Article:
Whittingehame East Lothian
Whittingehame House | The Balfour Family
Whittingehame Estate near Haddington East Lothian was purchased by James Balfour in 1817 from and at that time he had Whittingehame House built. James Balfour’s grandson Arthur Balfour, who was born in Whittingehame House served as Prime Minister from 1902 to 1905. As Foreign Secretary during the First World War he issued the “Balfour Declaration” which later led to the establishment of a Jewish homeland in Palestine. Viscount Traprain (Earl of Balfour) change Whittingehame House into a school between 1939 and 1941 for Jewish refugee children. Circa 200 children attended the school over the period. It then returned to a family home and then in 1950 for circa 10 years it was used as a school once again before being renovated into separate apartments.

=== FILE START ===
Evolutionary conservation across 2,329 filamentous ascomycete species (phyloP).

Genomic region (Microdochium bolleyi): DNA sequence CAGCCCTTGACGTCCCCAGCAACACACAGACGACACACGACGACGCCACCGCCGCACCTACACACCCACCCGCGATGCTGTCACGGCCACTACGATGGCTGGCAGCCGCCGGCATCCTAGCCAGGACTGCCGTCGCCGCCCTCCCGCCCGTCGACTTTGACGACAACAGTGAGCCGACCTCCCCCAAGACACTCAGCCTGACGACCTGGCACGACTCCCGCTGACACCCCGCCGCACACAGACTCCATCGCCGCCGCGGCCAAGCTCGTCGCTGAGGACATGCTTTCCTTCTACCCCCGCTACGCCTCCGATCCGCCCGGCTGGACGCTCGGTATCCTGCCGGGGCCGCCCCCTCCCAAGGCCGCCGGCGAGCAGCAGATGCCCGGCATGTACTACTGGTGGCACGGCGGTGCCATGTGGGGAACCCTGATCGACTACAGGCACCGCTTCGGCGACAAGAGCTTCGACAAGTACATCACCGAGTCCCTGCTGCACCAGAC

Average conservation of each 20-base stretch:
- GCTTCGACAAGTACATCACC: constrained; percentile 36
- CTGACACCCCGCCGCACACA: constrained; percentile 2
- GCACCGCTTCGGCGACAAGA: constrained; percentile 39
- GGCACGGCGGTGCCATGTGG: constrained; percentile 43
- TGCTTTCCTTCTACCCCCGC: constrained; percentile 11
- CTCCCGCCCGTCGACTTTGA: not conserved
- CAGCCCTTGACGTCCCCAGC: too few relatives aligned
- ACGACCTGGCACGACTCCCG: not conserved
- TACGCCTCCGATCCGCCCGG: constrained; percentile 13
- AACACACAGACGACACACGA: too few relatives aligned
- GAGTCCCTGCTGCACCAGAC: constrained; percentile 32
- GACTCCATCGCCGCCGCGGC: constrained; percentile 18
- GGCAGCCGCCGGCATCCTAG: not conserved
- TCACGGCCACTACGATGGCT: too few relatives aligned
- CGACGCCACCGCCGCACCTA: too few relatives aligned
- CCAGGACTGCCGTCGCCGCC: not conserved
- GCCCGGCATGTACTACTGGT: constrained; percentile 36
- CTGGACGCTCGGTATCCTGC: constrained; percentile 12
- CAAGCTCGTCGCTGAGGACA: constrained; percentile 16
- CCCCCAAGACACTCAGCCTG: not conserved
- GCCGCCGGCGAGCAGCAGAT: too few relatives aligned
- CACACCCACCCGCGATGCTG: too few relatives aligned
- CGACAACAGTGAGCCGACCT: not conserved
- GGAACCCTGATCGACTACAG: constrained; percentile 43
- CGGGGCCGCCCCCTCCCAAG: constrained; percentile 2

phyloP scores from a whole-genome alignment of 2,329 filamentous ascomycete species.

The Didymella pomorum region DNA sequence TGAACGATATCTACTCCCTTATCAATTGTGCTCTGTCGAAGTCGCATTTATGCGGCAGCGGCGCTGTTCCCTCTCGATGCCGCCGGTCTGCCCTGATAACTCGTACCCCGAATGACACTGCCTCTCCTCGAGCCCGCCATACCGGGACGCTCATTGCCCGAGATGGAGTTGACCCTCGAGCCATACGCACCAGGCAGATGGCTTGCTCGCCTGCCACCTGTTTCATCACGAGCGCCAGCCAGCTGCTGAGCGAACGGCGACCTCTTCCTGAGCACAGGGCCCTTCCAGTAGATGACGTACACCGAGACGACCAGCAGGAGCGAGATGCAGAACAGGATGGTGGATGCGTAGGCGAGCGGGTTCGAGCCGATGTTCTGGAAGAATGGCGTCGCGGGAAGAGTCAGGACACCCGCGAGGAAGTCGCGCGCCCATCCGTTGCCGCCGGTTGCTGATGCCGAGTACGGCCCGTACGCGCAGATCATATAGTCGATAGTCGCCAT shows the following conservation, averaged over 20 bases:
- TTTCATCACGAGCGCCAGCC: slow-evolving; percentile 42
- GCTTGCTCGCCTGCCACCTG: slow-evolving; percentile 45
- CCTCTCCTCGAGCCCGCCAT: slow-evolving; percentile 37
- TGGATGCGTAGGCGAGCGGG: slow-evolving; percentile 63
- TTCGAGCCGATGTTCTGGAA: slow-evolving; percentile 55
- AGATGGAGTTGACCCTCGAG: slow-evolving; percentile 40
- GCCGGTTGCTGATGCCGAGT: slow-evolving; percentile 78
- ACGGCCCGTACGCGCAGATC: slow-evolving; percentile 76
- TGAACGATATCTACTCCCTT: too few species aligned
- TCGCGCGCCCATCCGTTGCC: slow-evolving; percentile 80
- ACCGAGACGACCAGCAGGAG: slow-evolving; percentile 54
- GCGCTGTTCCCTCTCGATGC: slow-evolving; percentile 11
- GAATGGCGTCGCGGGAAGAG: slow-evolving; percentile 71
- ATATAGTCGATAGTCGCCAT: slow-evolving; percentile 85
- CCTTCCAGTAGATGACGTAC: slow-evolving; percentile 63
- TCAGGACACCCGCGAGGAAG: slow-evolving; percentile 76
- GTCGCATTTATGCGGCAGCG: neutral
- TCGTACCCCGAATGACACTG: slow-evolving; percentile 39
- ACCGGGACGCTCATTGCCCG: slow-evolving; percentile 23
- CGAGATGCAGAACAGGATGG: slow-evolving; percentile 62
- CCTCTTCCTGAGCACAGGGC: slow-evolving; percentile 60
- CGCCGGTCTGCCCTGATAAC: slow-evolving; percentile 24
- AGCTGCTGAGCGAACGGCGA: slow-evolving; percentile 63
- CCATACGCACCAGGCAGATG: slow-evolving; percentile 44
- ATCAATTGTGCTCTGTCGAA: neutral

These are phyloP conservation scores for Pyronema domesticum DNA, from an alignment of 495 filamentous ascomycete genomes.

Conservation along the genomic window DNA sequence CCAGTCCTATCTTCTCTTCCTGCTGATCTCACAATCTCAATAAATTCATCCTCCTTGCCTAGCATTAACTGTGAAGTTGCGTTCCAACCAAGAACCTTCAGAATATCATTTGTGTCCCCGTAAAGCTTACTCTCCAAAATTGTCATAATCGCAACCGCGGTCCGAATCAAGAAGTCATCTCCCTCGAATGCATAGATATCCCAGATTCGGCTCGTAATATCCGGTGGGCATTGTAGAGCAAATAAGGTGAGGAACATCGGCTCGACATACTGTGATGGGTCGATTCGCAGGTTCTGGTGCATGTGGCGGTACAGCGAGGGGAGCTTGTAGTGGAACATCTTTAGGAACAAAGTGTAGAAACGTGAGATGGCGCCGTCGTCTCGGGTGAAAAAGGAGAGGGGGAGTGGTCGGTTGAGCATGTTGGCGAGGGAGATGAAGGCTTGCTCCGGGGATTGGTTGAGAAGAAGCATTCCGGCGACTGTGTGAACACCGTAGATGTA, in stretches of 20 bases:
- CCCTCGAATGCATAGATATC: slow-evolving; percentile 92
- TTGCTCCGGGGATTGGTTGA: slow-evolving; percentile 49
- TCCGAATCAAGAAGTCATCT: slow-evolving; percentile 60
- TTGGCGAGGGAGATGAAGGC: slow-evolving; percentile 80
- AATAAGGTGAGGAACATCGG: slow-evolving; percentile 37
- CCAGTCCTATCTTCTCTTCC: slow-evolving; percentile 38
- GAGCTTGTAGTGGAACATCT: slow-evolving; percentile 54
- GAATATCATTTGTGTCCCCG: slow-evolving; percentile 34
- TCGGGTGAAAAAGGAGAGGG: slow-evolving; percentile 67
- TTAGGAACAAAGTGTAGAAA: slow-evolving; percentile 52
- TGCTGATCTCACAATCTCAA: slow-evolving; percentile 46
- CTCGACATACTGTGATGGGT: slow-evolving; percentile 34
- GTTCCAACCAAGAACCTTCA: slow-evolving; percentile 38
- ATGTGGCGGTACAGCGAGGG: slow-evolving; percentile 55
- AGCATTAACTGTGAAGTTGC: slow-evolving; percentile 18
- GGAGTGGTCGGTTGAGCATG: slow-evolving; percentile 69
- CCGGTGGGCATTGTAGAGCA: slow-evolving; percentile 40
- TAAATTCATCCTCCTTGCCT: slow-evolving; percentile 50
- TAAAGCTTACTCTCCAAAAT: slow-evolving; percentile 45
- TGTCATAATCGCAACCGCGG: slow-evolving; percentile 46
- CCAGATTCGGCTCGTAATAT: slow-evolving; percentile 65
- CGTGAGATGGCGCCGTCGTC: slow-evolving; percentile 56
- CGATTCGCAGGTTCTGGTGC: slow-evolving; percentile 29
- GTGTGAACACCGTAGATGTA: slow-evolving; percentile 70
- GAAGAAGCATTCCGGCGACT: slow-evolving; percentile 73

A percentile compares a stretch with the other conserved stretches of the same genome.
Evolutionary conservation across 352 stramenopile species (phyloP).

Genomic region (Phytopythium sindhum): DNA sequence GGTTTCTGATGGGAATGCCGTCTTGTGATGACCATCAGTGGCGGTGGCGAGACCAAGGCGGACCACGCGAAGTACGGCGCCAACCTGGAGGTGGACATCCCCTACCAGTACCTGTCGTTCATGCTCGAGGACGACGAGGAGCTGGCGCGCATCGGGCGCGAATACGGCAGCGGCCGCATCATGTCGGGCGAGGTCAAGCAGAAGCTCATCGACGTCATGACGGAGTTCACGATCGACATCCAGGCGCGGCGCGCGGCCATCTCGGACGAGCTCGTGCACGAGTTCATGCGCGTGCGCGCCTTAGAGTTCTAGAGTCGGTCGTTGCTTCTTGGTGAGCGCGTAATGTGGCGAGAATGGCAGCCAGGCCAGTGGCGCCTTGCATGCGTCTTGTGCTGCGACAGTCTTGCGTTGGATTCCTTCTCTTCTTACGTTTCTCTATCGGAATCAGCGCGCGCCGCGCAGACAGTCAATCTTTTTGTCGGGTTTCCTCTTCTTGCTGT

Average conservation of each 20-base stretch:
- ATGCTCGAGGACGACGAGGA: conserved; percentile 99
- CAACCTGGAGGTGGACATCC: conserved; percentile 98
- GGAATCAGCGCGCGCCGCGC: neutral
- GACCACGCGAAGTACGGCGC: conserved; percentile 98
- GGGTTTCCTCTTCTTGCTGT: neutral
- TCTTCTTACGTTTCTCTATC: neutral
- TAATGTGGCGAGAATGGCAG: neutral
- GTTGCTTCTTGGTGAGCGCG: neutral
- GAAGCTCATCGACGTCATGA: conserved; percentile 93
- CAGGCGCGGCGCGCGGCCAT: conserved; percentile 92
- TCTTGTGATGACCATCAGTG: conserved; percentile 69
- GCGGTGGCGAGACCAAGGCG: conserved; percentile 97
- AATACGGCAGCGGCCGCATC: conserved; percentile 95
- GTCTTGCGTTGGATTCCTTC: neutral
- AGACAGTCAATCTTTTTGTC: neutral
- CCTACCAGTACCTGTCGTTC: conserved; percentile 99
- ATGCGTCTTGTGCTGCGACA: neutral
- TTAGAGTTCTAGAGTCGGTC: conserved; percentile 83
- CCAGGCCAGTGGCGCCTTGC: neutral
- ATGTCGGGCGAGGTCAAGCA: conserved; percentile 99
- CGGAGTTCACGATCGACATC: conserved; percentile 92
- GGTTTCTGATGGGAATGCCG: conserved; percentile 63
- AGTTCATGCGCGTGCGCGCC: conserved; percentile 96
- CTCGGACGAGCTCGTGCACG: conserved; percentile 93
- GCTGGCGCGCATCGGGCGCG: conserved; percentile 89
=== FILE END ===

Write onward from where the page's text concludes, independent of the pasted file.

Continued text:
In 1372 George de Dunbar, 10th Earl of March, gave to James Douglas of Dalkeith, (2nd Earl of Douglas and Mar) the manor of Whittingehame. The Douglas family remained owners over the next 300 years as the property transferred on marriage. Elizabeth (1632–1668) daughter of Sir Arthur Douglas married Alexander Seton in 1652 and their daughter also Elizabeth married William Hay of Duns in 1695. They in turn sold the lands and property to James Balfour 1817.
Whittingehame is a small village between Haddington and Dunbar just south of East Linton. The first church in the area was established by St Cuthbert circa 660, near Luggate (no remains of the church can be seen). In 1225 a new church at Whittingehame was built dedicated by the Bishop of St Andrews on 7 May 1245. After time the church needed replaced and in 1722 a new church was built. In 1820 James Balfour rebuilt the church which can be seen today. Whittingehame most famous resident was Arthur Balfour (Prime Minister of Britain) who is buried in the family aisle in the church.